If visuals or industrial design are important to you, then Auralic tick that box as the Altair has a classy, stealthy design and the chassis is made from aluminium. It is heavy, well built, and has a soft to the touch finish that feels almost velvety. It made a positive first impression on me. This particular demo unit has had a life before it came to me and think it is testament to the build quality that the unit still looks great.
There is a 4-inch colour screen on the front, which is very important, and useful for accessing the settings and making key feature adjustments. Perhaps more so I think than displaying album art which it also does. The Altair is loaded with features.
In addition to the various digital inputs, optical, balanced, AES, USB and coax, they have included both wireless and wired LAN network connections. That means music streaming availability from Spotify, Tidal, Qobuz, Amazon and other services. The unit also supports Tidal Connect, Spotify Connect, Apple Airplay and Bluetooth. There is also the option to install an SSD drive internally to locally store music files, or you can connect an external hard drive with music on it via USB, essentially making the Altair a music server. You can even rip CDs if you plug in a USB based CD ROM drive. The Altair is Roon-ready, which will be essential for some audiophiles, although hold that thought for a minute because maybe you can save money here.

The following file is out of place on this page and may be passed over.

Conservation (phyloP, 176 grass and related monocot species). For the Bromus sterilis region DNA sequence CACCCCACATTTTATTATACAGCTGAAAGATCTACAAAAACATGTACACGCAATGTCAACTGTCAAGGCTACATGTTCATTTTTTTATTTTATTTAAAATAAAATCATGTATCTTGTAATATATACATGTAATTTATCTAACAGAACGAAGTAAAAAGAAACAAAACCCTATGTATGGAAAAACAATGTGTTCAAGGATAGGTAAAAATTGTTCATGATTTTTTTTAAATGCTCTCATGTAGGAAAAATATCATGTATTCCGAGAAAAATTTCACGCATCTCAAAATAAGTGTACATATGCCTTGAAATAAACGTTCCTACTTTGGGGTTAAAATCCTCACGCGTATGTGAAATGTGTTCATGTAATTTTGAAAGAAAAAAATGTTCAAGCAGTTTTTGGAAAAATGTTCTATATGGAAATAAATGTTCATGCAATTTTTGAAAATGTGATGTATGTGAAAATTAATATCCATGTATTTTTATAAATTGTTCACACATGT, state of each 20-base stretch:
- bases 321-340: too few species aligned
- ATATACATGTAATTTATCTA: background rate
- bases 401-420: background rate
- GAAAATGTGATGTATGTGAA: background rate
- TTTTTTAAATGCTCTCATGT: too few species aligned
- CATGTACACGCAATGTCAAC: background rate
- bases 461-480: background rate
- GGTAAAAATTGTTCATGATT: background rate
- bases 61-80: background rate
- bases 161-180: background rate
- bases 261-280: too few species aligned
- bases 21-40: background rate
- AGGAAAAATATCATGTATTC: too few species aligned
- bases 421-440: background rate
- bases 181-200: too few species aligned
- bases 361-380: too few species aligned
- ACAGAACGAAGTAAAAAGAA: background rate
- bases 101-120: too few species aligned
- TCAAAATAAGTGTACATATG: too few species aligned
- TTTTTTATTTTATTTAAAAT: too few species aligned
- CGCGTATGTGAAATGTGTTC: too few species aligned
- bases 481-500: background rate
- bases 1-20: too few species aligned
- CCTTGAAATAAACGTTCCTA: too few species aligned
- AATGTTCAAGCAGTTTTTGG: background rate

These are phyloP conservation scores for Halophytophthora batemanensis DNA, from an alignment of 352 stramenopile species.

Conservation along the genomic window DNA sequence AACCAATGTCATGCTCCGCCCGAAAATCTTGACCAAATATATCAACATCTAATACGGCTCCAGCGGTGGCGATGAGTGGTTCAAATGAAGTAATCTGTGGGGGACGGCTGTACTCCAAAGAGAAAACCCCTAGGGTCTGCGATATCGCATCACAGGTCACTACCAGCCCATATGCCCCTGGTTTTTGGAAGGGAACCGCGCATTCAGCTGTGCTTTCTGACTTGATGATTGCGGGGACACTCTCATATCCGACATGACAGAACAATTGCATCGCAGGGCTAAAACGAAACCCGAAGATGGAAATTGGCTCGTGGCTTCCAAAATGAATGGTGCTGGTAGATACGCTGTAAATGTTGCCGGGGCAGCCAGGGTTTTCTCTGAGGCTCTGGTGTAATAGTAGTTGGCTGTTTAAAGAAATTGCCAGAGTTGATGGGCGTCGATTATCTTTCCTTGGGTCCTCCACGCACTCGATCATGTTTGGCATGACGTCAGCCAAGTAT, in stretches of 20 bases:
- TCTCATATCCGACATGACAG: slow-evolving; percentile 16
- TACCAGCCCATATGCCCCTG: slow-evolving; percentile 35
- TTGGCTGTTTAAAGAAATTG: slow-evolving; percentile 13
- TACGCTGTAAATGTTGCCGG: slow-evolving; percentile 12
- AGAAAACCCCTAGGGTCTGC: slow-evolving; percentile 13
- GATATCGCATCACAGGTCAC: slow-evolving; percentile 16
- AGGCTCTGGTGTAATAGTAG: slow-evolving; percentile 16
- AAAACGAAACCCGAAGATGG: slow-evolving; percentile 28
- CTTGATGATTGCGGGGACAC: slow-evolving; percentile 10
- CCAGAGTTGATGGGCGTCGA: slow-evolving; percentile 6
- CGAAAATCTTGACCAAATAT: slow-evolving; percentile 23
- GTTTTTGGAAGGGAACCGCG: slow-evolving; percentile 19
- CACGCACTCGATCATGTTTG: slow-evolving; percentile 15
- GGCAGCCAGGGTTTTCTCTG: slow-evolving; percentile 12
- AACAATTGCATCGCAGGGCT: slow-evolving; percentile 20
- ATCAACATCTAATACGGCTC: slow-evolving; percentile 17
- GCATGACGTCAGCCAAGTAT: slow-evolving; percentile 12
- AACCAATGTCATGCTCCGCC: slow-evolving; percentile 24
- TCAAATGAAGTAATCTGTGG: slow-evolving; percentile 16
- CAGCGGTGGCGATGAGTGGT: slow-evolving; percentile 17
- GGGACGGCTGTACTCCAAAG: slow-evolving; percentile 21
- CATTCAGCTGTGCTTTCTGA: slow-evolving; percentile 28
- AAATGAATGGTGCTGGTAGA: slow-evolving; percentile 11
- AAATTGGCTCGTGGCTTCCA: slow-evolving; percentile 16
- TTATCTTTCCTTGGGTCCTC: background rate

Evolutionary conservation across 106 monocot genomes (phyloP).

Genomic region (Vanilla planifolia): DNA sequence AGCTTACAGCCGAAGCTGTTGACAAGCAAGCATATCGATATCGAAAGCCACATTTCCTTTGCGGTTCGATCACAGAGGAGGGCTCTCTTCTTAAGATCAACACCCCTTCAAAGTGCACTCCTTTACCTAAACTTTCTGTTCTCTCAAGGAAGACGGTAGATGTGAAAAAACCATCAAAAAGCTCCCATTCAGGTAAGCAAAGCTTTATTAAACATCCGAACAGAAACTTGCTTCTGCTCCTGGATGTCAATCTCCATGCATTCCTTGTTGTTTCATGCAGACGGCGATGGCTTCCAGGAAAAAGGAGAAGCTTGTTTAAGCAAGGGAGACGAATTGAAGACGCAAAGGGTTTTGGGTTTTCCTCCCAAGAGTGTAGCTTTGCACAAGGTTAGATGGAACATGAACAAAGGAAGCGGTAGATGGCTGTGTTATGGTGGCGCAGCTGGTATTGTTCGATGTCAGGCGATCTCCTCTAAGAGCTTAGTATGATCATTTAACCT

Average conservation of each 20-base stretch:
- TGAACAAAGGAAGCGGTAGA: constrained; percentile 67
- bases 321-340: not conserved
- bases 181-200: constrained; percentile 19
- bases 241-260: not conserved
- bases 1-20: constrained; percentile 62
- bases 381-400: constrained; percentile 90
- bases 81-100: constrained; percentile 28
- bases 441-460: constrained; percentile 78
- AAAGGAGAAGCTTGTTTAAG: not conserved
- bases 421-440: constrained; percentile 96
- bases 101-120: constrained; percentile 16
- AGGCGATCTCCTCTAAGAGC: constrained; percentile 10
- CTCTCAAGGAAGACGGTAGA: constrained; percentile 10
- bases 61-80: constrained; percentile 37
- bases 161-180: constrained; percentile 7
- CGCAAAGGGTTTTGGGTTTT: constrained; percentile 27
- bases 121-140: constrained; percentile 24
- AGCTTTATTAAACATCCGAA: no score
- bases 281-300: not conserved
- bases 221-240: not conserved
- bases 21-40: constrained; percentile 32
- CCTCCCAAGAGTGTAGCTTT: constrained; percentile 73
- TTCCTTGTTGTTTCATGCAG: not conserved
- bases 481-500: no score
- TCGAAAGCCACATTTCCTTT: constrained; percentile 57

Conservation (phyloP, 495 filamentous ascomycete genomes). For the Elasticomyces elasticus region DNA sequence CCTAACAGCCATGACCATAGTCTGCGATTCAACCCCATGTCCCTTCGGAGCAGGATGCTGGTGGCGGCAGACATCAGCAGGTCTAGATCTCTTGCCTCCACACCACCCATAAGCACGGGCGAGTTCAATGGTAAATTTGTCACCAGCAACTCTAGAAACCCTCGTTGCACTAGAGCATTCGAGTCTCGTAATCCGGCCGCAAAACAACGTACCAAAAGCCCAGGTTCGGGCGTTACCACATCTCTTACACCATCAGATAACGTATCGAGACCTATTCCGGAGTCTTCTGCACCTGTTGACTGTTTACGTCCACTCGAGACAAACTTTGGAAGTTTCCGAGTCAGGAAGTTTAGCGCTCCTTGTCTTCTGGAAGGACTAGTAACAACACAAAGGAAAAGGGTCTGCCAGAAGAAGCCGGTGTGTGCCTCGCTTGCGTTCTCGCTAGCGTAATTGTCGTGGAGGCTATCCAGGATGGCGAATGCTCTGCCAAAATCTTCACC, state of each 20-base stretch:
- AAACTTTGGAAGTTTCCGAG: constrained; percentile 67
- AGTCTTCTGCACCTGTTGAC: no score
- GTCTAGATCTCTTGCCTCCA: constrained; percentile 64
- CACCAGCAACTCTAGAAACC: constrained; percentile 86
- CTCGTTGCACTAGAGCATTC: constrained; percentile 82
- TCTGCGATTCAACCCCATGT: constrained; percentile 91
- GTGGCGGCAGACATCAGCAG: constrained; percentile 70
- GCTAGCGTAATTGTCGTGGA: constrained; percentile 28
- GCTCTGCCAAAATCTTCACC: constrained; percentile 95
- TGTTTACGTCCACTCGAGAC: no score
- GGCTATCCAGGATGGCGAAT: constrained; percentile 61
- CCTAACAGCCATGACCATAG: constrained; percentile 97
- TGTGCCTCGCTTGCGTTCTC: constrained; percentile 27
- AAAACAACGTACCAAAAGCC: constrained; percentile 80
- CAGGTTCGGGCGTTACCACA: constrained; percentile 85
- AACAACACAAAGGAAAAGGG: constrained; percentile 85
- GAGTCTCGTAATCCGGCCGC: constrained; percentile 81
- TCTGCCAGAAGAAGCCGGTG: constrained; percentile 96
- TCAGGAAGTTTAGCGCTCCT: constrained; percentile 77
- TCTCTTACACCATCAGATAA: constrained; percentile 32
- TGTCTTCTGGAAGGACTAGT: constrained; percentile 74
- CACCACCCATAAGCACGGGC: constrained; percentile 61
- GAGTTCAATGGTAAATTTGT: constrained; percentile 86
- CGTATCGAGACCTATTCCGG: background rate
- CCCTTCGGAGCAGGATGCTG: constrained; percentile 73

Within the processor settings there is the option to upsample your music up to 384khz if you want to, and there is also a manual parametric equalisation feature.
It is not mentioned on the Auralic website, but a little digging and it seems like a custom design using ESS Sabre DAC chips and it supports playback up to DSD 512. There are even 4 different DAC sound modes that make noticeable but subtle sound changes, I preferred Dynamic in this system. You have the choice of single ended and balanced outputs, which I liked.